To Help Save Monarchs, Oklahoma Conservationists Work to Repair a Plant’s Weedy Reputation
A tagged Monarch butterfly on a flowering lantana plant at the Oklahoma City.
Stephanie Henson admires her colorful backyard garden in Edmond. Approaching a pink-and-white plant, she squeals and laughs and she spots some butterflies.
“Oh look, they’re itty-bitty,” she says. “Look at ’em!”
Henson doesn’t know much about gardening, but she’s doing what she can to attract butterflies, which is what conservation specialists and government officials are trying to encourage here in Oklahoma and across the country.
The striking orange-and-black Monarch is a staple of fall in Oklahoma, but recent studies suggest the butterfly’s population in North America has decreased by more than 90 percent and could be extinct in 20 years. Researchers say the drop is worsened by declining numbers of milkweed plants, which are essential to Monarch survival.
The need for weed
There’s a reason milkweed is such an integral part of Monarch conservation: It’s the only plant the butterfly will lay its eggs on, and the only plant its caterpillars will eat.
A lot of gardeners, however, hate milkweed. The plant has a reputation as an invasive and ugly nuisance that many residents and governments, historically, have worked to remove. Residents, researchers and governments in Oklahoma are part of a national conservation effort that centers on changing attitudes and increasing numbers of the often-unpopular plant.
Local governments and Native American tribes are working together to increase Monarch populations. Hundreds of cities across the country have signed onto a “Monarch Pledge” organized by the National Wildlife Federation, including eight here in Oklahoma.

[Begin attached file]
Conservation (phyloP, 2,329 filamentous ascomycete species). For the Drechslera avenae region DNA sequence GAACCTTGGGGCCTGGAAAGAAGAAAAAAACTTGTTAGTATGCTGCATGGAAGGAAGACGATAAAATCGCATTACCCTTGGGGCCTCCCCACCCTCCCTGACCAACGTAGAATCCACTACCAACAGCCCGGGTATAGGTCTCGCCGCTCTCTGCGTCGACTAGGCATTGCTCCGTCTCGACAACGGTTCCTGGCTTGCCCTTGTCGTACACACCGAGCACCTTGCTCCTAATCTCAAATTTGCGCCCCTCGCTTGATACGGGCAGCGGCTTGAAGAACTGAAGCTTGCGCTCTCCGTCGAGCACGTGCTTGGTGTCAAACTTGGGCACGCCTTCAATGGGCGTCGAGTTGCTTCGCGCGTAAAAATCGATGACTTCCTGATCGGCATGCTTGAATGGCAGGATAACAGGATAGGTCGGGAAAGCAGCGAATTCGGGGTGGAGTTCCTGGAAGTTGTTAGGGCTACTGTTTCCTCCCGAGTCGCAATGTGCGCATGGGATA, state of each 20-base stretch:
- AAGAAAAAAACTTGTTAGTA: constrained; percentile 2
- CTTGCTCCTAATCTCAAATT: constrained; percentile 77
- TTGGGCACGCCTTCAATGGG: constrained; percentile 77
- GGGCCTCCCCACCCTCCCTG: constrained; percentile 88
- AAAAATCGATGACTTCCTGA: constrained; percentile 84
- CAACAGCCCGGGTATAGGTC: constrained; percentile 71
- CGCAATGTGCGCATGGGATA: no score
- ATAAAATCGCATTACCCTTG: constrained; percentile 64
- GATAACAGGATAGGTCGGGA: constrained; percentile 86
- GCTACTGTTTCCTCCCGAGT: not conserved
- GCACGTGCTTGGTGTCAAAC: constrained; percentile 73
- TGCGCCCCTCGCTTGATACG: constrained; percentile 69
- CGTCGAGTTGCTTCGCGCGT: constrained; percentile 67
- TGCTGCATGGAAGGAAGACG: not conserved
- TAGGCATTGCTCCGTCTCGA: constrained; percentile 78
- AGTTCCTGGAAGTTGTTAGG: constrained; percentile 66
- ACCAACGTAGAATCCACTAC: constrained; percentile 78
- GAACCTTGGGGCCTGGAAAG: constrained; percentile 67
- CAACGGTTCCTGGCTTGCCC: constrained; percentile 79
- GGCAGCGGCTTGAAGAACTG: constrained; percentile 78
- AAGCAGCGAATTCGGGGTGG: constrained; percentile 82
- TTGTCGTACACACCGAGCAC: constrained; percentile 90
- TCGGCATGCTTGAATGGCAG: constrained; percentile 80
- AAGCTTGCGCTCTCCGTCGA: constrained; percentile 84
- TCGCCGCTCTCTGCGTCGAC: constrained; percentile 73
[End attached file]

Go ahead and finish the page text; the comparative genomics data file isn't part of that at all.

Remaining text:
Chief Gary Batton of the Choctaw Nation and Jerry Tomlinson, mayor of Durant, signed the agreement in June.
“It’s about making a difference to the pollinators so that we can continue to have plants and trees and flowers that produce the food that we all need to be able to eat,” says Tracy Horst, director environmental stability for the Choctaw Nation.
Horst says the Choctaw wants to expand the program to other nearby cities.
The U.S. Fish and Wildlife Service provides Monarch education programs to local schools, and has reimbursed landowners for planting milkweed. While these efforts have seen successes, Oklahoma officials are creating a statewide conservation plan, which should be complete by the end of the year.
Zoos and gardens around the state hand out milkweed plants to encourage visitors to help by creating their own Monarch habitats. Nationally, groups are encouraging local governments to remove milkweed from lists of “noxious” plants.
“The good news for Monarchs is that they are a species of high interest right now,” says Rebecca Snyder, a conservation specialist at the Oklahoma City Zoo.
Stephanie Henson points out plants in her backyard garden in Edmond, Okla.
The Oklahoma City Zoo has a designated butterfly garden and works with a program called Monarch Watch to tag butterfly wings to track how how weather and climate affect migration patterns.
“It provides really important information,” Snyder says. “ It’s part of how we know that Monarch populations are in steep decline.
Katie Boyer, an outreach specialist from the Texas and Oklahoma division of the U.S. Fish and Wildlife Service,” says the information from the tagging program is added to a national database.
“That will give us quantifiable information about how much habitat exists and how much we think will exist in the future,” she says.
‘Love a butterfly’
In the backyard garden in Edmond, Stephanie Henson says she understands why some Oklahomans might not like milkweed, “but I’ve never really met a person who doesn’t love a butterfly.”
Conservationists say Oklahomans can protect Monarchs by limiting use of pesticides and supporting local gardens. The best way to boost the numbers of butterflies, researchers say, is for residents and governments to learn to love milkweed and let it grow.
“It really is an all-hands-on-deck situation now,” says conservation specialist Rebecca Snyder. “We need everybody now, even if it’s just a small area in your backyard.”
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